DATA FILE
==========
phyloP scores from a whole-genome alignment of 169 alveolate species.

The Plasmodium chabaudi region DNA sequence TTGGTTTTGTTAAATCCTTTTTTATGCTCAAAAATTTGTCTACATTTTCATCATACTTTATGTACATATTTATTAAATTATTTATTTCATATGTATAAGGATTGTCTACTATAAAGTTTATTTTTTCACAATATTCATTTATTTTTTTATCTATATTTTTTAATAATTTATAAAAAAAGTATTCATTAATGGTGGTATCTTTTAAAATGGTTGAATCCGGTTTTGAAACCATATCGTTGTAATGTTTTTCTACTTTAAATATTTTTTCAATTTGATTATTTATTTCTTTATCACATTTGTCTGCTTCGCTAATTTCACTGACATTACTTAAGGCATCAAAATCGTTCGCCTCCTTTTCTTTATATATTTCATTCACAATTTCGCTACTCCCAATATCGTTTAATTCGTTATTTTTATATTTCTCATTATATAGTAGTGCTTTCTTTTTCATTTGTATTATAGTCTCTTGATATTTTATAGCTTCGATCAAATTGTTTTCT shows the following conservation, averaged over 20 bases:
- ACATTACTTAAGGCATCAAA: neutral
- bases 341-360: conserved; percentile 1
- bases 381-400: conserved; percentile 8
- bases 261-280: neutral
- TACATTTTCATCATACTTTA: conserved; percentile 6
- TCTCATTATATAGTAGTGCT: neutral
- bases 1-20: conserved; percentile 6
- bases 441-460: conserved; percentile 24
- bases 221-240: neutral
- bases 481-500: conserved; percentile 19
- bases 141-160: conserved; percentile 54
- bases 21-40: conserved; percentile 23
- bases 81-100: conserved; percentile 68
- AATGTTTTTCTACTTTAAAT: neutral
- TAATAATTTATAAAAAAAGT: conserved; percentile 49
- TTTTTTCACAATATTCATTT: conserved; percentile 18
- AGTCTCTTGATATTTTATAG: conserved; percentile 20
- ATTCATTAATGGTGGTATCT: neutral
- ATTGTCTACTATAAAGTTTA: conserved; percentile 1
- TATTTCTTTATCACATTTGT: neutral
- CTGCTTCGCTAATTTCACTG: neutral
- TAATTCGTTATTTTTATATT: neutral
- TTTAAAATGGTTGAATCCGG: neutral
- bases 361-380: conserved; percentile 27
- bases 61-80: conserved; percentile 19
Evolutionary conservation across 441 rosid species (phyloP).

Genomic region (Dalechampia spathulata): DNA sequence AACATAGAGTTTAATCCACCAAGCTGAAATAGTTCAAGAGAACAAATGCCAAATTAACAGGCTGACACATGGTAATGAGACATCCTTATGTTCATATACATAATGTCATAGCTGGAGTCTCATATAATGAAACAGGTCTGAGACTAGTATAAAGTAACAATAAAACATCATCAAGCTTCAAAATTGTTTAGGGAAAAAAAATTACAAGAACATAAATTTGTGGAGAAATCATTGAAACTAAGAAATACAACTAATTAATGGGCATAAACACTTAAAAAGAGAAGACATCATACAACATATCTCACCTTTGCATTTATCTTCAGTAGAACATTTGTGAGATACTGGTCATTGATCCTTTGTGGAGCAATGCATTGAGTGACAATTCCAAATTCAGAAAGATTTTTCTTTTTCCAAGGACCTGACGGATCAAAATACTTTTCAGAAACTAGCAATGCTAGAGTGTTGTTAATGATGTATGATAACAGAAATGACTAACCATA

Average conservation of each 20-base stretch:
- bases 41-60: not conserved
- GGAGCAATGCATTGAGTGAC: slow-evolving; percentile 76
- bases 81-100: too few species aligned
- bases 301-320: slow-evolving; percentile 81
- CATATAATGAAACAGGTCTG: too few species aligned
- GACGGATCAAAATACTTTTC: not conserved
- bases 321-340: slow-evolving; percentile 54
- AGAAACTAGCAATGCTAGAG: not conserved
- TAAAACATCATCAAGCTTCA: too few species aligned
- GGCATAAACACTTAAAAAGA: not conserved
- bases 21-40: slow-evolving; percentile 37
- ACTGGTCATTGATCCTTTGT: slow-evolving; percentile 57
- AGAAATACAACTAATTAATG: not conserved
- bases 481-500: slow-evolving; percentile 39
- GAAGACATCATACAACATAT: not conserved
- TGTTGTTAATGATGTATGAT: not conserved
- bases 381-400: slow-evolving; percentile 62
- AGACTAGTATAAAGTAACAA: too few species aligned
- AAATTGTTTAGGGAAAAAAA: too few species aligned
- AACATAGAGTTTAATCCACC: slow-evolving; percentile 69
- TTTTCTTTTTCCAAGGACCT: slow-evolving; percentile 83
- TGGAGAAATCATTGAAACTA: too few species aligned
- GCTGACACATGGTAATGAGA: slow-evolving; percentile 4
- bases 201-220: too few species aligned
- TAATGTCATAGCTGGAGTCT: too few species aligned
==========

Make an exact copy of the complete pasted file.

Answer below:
phyloP scores from a whole-genome alignment of 169 alveolate species.

The Plasmodium chabaudi region DNA sequence TTGGTTTTGTTAAATCCTTTTTTATGCTCAAAAATTTGTCTACATTTTCATCATACTTTATGTACATATTTATTAAATTATTTATTTCATATGTATAAGGATTGTCTACTATAAAGTTTATTTTTTCACAATATTCATTTATTTTTTTATCTATATTTTTTAATAATTTATAAAAAAAGTATTCATTAATGGTGGTATCTTTTAAAATGGTTGAATCCGGTTTTGAAACCATATCGTTGTAATGTTTTTCTACTTTAAATATTTTTTCAATTTGATTATTTATTTCTTTATCACATTTGTCTGCTTCGCTAATTTCACTGACATTACTTAAGGCATCAAAATCGTTCGCCTCCTTTTCTTTATATATTTCATTCACAATTTCGCTACTCCCAATATCGTTTAATTCGTTATTTTTATATTTCTCATTATATAGTAGTGCTTTCTTTTTCATTTGTATTATAGTCTCTTGATATTTTATAGCTTCGATCAAATTGTTTTCT shows the following conservation, averaged over 20 bases:
- ACATTACTTAAGGCATCAAA: neutral
- bases 341-360: conserved; percentile 1
- bases 381-400: conserved; percentile 8
- bases 261-280: neutral
- TACATTTTCATCATACTTTA: conserved; percentile 6
- TCTCATTATATAGTAGTGCT: neutral
- bases 1-20: conserved; percentile 6
- bases 441-460: conserved; percentile 24
- bases 221-240: neutral
- bases 481-500: conserved; percentile 19
- bases 141-160: conserved; percentile 54
- bases 21-40: conserved; percentile 23
- bases 81-100: conserved; percentile 68
- AATGTTTTTCTACTTTAAAT: neutral
- TAATAATTTATAAAAAAAGT: conserved; percentile 49
- TTTTTTCACAATATTCATTT: conserved; percentile 18
- AGTCTCTTGATATTTTATAG: conserved; percentile 20
- ATTCATTAATGGTGGTATCT: neutral
- ATTGTCTACTATAAAGTTTA: conserved; percentile 1
- TATTTCTTTATCACATTTGT: neutral
- CTGCTTCGCTAATTTCACTG: neutral
- TAATTCGTTATTTTTATATT: neutral
- TTTAAAATGGTTGAATCCGG: neutral
- bases 361-380: conserved; percentile 27
- bases 61-80: conserved; percentile 19
Evolutionary conservation across 441 rosid species (phyloP).

Genomic region (Dalechampia spathulata): DNA sequence AACATAGAGTTTAATCCACCAAGCTGAAATAGTTCAAGAGAACAAATGCCAAATTAACAGGCTGACACATGGTAATGAGACATCCTTATGTTCATATACATAATGTCATAGCTGGAGTCTCATATAATGAAACAGGTCTGAGACTAGTATAAAGTAACAATAAAACATCATCAAGCTTCAAAATTGTTTAGGGAAAAAAAATTACAAGAACATAAATTTGTGGAGAAATCATTGAAACTAAGAAATACAACTAATTAATGGGCATAAACACTTAAAAAGAGAAGACATCATACAACATATCTCACCTTTGCATTTATCTTCAGTAGAACATTTGTGAGATACTGGTCATTGATCCTTTGTGGAGCAATGCATTGAGTGACAATTCCAAATTCAGAAAGATTTTTCTTTTTCCAAGGACCTGACGGATCAAAATACTTTTCAGAAACTAGCAATGCTAGAGTGTTGTTAATGATGTATGATAACAGAAATGACTAACCATA

Average conservation of each 20-base stretch:
- bases 41-60: not conserved
- GGAGCAATGCATTGAGTGAC: slow-evolving; percentile 76
- bases 81-100: too few species aligned
- bases 301-320: slow-evolving; percentile 81
- CATATAATGAAACAGGTCTG: too few species aligned
- GACGGATCAAAATACTTTTC: not conserved
- bases 321-340: slow-evolving; percentile 54
- AGAAACTAGCAATGCTAGAG: not conserved
- TAAAACATCATCAAGCTTCA: too few species aligned
- GGCATAAACACTTAAAAAGA: not conserved
- bases 21-40: slow-evolving; percentile 37
- ACTGGTCATTGATCCTTTGT: slow-evolving; percentile 57
- AGAAATACAACTAATTAATG: not conserved
- bases 481-500: slow-evolving; percentile 39
- GAAGACATCATACAACATAT: not conserved
- TGTTGTTAATGATGTATGAT: not conserved
- bases 381-400: slow-evolving; percentile 62
- AGACTAGTATAAAGTAACAA: too few species aligned
- AAATTGTTTAGGGAAAAAAA: too few species aligned
- AACATAGAGTTTAATCCACC: slow-evolving; percentile 69
- TTTTCTTTTTCCAAGGACCT: slow-evolving; percentile 83
- TGGAGAAATCATTGAAACTA: too few species aligned
- GCTGACACATGGTAATGAGA: slow-evolving; percentile 4
- bases 201-220: too few species aligned
- TAATGTCATAGCTGGAGTCT: too few species aligned